The Movies: You’ll Become a Stuntman Too
Michnikowski’s youthful fascination with the automotive industry and experience as a driver proved to be useful on film sets. In Blue As the Black Sea / Niebieskie jak Morze Czarne he played the director of a car factory. He acted behind the wheel of a car a number of times, for example in Gangsters and Philanthropists and Heaven and Hell / Piekło i niebo. In You Will Also Become an Indian / I ty zostaniesz Indianinem he was given what was virtually a stunt to perform.
I was driving a Fiat Multipla, a vehicle with a clipped front. So was my friend Zbigniew Kryński. A take was to be filmed in which we were to have a head-on collision. Specialists from the traffic department made calculations and signs with chalk which were to show us where to start, from where to drive 40 and when to start braking. We were to stop about a dozen centimetres in front of each other. I did everything according to the instructions but the safety coefficient of the braking distance was too large – we were stopping about a dozen meters away from each other. Finally the specialists gave up and said: “Just drive it intuitively”. A bus came from the opposite direction. The bus driver saw me on his lane and let go of the steering wheel and covered his eyes. I somehow managed to maneuvere out of danger. Next to me, Kazio Brusinkiewicz was sitting as a passenger and he was praying all the time.
Actors are usually substituted by specialized and appropriately prepared stuntmen in dangerous scenes. Michnikowski didn’t have to do it himself but nevertheless he liked to take risks.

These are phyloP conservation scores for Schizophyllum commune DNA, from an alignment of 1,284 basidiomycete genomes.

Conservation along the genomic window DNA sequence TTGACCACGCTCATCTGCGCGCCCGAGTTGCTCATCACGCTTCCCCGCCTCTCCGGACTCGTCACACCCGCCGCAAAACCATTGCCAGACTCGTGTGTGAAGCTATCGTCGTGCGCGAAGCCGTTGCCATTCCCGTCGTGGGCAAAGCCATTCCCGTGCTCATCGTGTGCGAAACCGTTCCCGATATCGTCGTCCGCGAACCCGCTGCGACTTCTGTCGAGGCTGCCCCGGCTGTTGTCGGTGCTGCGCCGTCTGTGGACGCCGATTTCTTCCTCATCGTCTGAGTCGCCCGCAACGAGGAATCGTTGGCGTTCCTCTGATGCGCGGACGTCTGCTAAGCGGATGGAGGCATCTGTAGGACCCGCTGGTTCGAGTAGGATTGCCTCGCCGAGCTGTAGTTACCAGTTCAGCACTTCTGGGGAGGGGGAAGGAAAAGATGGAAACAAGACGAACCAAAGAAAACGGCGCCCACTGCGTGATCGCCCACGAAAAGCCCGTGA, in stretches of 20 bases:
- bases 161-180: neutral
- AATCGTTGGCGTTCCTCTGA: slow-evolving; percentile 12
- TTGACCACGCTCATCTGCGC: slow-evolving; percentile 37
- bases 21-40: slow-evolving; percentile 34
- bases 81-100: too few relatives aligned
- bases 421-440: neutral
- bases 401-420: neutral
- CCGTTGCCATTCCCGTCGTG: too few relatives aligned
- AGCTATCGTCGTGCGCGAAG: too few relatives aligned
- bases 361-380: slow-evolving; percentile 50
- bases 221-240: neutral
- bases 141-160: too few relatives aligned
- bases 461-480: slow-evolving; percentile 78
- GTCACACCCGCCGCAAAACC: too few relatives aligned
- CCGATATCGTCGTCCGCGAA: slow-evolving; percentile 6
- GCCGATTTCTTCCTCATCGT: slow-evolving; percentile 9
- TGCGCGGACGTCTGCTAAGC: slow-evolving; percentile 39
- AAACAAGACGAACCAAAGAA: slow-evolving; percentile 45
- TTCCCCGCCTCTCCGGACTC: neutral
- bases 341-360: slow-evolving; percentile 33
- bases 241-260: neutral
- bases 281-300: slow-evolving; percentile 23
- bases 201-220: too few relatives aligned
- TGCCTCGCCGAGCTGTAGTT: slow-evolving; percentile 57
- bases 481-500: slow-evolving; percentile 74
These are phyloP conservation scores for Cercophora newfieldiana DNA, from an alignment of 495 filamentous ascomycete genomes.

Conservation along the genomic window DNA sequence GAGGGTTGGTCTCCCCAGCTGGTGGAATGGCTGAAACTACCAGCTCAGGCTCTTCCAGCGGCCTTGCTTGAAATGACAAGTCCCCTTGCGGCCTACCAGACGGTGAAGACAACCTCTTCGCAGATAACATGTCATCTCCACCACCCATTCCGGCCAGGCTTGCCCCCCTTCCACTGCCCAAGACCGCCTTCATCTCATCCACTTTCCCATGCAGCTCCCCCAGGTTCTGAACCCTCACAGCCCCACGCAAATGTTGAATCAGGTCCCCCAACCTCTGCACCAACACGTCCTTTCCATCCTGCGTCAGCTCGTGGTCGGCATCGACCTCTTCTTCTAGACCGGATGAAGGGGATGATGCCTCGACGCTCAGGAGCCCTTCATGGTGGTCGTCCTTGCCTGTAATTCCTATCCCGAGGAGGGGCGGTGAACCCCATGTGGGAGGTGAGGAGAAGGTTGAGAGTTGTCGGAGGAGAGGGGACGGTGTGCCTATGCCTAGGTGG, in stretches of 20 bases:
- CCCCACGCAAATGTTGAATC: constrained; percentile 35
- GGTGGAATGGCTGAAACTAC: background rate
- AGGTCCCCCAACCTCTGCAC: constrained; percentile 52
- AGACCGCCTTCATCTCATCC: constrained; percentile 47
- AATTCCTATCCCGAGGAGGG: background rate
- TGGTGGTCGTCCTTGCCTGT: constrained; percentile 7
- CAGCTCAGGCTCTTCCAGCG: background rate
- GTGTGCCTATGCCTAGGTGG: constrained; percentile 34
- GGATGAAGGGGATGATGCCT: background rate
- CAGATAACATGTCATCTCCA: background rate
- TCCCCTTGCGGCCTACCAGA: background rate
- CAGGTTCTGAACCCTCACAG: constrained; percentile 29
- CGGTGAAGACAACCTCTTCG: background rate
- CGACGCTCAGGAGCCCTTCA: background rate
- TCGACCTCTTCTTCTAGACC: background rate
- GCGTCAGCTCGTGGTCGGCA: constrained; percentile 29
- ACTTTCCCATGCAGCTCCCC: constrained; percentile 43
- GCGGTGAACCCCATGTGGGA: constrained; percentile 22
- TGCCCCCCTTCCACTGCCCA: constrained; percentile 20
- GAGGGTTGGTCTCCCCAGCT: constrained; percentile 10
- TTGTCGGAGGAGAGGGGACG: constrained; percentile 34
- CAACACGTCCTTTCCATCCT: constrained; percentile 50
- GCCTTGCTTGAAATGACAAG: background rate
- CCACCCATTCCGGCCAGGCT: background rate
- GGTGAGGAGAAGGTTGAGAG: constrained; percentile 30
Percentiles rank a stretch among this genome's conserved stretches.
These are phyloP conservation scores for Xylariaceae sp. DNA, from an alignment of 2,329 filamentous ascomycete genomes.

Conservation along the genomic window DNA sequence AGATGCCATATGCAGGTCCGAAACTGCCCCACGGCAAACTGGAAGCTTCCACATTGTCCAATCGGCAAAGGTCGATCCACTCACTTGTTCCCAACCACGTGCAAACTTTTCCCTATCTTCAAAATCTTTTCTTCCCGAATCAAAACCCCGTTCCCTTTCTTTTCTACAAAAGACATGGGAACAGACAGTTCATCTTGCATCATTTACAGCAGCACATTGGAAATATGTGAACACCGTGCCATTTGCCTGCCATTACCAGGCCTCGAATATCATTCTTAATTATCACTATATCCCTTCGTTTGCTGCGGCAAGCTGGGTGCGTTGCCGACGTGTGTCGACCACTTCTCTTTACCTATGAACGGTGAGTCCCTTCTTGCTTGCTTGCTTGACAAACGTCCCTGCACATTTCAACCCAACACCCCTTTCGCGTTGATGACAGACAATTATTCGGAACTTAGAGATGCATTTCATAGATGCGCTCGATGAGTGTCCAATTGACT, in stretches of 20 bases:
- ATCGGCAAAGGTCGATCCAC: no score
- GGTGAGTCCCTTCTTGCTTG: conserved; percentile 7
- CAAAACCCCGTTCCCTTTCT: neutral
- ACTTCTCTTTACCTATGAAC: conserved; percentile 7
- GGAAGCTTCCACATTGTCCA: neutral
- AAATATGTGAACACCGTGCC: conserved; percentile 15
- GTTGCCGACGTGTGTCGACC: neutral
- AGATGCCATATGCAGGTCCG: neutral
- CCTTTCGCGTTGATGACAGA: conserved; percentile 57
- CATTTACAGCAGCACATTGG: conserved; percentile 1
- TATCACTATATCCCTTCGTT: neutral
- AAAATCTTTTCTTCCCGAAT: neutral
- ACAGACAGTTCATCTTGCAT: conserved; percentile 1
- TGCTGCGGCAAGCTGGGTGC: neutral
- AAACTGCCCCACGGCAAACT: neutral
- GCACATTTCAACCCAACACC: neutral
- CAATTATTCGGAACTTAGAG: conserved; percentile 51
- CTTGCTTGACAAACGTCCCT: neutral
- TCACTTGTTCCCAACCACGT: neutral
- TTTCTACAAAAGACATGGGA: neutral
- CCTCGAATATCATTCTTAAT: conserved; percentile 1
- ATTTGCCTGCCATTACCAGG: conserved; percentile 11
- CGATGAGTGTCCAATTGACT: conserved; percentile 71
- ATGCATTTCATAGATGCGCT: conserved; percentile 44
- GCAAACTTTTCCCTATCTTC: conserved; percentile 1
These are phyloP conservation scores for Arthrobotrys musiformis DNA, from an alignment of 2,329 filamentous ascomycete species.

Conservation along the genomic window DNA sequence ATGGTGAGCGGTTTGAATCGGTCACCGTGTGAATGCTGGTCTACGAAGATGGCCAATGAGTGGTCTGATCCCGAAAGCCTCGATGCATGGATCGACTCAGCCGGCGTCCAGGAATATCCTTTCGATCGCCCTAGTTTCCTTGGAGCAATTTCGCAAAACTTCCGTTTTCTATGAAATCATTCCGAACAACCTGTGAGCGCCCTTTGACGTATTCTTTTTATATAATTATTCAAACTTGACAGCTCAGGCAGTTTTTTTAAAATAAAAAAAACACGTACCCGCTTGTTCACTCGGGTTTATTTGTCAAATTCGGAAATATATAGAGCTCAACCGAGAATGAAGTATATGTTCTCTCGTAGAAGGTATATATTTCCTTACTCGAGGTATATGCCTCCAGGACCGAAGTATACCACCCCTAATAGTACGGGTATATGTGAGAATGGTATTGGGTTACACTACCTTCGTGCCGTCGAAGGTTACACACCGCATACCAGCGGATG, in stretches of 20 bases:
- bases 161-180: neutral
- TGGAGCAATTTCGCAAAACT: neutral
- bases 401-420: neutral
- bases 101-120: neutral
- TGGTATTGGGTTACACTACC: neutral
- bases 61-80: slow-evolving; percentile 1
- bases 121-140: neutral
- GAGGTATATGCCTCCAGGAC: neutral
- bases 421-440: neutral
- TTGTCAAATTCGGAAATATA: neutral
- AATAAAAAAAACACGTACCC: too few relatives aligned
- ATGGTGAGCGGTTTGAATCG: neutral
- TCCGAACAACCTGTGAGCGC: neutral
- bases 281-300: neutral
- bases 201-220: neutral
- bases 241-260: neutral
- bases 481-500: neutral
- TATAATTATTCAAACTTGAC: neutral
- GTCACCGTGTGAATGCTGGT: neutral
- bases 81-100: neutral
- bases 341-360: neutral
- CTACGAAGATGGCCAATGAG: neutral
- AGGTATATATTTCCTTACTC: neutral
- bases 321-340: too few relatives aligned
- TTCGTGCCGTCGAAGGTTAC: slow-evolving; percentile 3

According to the critics, and not just them, filmmakers didn’t know how to make use of Michnikowski’s talent. The actor’s rich filmography includes very few main roles, but plenty of supporting ones, such as the part of the Ambassador in Kazimierz Kutz’s Heat / Upał, a movie that refers to the phenomenon of the popularity of Kabaret Starszych Panów. Michnikowski, however, chiefly played small parts, although important and memorable ones.
The small part Michnikowski played in Jerzy Gruza’s The Woodpecker / Dzięcioł is simply unforgettable. In the scene where an on-camera survey about how Varsovians spend their summer weekends is being conducted in the streets, the actor plays an effeminate, fame-hungry fellow, who constantly jumps in front of the lens and interrupts the survey with his comments. Fluttering his eyelashes, he answers with full conviction the question “what would you choose: a cinema, a theatre or a swimming pool”, which isn’t at all directed at him: “A swimming pool! Nothing but a swimming pool!”.
It was a film, not a theatrical play, that finally fulfilled the expectations of director Erwin Axer, who believed that among the actors from his team, Michnikowski would be the best to play a female role. In Juliusz Machulski’s Sex Mission Michnikowski superbly played the role of Her Excellency, who rules the female population of a near-future country where there are no men.
When I was involved with the Współczesny Theatre, Axer often told me that he thought that the role of… an old woman would fit me. I was even supposed to play Maniefa in The Diary of a Scoundrel / Pamiętnik Szubrawca, a play directed by the great Tovstonogov. Nothing came of that however, maybe the director got scared of this idea, eventually Perzanowska got the part. After a while I received another offer: I almost played the role of Zofia Mrozowska’s mother in Spaniards from Denmark / Hiszpanie z Danii. I had to turn that one down myself. Finally Jerzy Machulski asked me to play a mature woman in Sex Mission. I had to dedicate this role to Axer, at least out of gratefulness.